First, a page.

Microbes and Environments
Online ISSN : 1347-4405
Print ISSN : 1342-6311
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The Tomato Wilt Fungus Fusarium oxysporum f. sp. lycopersici shares Common Ancestors with Nonpathogenic F. oxysporum isolated from Wild Tomatoes in the Peruvian Andes
Keigo InamiTakeshi KashiwaMasato KawabeAkiko Onokubo-OkabeNobuko IshikawaEnrique Rodríguez PérezTakuo HozumiLiliana Aragón CaballeroFatima Cáceres de BaldarragoMauricio Jiménez RocoKhalid A. MadadiTobin L. PeeverTohru TeraokaMotoichiro KodamaTsutomu Arie
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2014 Volume 29 Issue 2 Pages 200-210

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Abstract

Fusarium oxysporum is an ascomycetous fungus that is well-known as a soilborne plant pathogen. In addition, a large population of nonpathogenic F. oxysporum (NPF) inhabits various environmental niches, including the phytosphere. To obtain an insight into the origin of plant pathogenic F. oxysporum, we focused on the tomato (Solanum lycopersicum) and its pathogenic F. oxysporum f. sp. lycopersici (FOL). We collected F. oxysporum from wild and transition Solanum spp. and modern cultivars of tomato in Chile, Ecuador, Peru, Mexico, Afghanistan, Italy, and Japan, evaluated the fungal isolates for pathogenicity, VCG, mating type, and distribution of SIX genes related to the pathogenicity of FOL, and constructed phylogenies based on ribosomal DNA intergenic spacer sequences. All F. oxysporum isolates sampled were genetically more diverse than FOL. They were not pathogenic to the tomato and did not carry SIX genes. Certain NPF isolates including those from wild Solanum spp. in Peru were grouped in FOL clades, whereas most of the NPF isolates were not. Our results suggested that the population of NPF isolates in FOL clades gave rise to FOL by gaining pathogenicity.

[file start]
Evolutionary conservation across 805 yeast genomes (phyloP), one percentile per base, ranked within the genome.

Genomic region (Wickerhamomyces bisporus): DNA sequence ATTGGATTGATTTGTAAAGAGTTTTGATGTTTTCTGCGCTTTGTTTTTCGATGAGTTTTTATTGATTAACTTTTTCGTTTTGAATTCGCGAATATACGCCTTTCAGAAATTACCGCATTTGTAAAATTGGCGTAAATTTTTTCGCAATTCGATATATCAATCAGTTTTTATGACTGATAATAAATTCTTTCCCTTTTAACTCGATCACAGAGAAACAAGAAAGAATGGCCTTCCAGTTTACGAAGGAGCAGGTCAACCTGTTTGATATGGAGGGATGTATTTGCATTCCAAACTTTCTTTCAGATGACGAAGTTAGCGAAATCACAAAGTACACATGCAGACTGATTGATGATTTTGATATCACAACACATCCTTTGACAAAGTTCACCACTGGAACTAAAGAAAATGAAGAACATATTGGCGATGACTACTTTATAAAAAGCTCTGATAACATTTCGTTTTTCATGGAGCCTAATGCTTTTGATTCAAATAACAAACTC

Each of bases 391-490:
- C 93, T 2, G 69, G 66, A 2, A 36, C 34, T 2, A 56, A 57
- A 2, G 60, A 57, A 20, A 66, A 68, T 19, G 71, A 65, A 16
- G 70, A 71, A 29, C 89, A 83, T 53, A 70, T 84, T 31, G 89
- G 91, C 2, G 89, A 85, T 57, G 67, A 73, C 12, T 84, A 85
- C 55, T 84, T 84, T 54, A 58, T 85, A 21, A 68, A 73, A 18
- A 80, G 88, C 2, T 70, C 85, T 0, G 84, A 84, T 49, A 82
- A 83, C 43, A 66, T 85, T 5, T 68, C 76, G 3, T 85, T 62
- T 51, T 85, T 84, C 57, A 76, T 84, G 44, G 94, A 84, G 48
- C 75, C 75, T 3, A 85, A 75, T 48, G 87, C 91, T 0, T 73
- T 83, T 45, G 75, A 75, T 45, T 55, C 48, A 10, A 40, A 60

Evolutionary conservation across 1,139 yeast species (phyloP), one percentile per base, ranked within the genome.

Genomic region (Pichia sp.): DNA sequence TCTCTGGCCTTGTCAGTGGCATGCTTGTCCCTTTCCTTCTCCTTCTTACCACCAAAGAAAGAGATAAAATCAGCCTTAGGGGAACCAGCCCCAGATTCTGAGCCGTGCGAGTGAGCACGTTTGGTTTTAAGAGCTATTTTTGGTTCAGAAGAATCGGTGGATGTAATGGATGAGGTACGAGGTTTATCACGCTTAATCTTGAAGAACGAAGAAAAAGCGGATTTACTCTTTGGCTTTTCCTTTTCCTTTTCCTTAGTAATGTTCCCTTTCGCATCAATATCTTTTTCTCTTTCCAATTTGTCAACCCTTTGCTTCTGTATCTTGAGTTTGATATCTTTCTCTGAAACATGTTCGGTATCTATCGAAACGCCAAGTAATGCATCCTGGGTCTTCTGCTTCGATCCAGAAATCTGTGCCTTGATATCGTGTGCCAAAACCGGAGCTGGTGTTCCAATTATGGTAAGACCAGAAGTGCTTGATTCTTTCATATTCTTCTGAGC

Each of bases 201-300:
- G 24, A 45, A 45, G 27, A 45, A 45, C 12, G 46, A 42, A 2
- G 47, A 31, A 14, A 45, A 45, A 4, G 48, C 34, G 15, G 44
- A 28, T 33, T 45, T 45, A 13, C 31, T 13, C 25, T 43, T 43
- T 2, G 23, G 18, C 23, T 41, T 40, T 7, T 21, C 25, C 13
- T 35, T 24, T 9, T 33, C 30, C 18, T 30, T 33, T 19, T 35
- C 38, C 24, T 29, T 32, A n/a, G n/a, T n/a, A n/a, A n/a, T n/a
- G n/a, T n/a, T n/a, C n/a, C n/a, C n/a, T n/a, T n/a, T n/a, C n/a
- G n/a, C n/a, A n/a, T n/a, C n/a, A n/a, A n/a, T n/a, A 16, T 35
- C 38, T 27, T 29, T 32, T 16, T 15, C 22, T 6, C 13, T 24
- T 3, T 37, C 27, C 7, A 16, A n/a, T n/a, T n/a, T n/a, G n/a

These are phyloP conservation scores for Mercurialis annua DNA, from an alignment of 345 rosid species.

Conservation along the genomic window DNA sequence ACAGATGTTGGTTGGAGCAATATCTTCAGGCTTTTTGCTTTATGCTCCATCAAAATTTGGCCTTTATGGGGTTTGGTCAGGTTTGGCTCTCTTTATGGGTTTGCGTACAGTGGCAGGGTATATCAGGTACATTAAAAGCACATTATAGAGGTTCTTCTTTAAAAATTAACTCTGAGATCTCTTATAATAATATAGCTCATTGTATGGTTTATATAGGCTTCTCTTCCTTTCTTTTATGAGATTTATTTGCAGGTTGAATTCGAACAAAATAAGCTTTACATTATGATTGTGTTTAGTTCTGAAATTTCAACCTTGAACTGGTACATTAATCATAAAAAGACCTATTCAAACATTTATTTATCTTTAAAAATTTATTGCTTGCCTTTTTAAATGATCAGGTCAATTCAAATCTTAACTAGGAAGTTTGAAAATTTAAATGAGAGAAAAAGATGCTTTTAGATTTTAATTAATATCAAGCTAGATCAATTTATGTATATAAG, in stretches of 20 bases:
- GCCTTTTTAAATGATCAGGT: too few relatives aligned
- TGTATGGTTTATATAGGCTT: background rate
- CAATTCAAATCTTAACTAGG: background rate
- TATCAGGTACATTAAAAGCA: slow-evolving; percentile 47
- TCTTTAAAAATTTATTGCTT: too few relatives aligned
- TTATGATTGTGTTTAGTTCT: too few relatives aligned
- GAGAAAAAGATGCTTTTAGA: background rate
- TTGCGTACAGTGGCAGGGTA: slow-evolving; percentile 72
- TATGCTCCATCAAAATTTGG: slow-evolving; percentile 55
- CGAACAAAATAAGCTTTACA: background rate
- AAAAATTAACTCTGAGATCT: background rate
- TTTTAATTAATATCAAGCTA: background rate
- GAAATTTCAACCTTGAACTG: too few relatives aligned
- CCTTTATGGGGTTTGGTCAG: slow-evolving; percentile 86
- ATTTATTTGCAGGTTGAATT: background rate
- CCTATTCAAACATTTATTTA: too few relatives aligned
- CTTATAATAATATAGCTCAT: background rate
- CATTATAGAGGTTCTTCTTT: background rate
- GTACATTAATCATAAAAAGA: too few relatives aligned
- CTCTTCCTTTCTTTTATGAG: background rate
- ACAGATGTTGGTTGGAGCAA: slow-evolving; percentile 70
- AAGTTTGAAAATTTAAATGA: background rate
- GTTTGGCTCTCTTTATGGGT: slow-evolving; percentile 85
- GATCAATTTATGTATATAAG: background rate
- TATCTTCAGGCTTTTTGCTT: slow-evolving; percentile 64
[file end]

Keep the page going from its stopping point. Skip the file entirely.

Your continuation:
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© 2014 by Japanese Society of Microbial Ecology / Japanese Society of Soil Microbiology / Taiwan Society of Microbial Ecology
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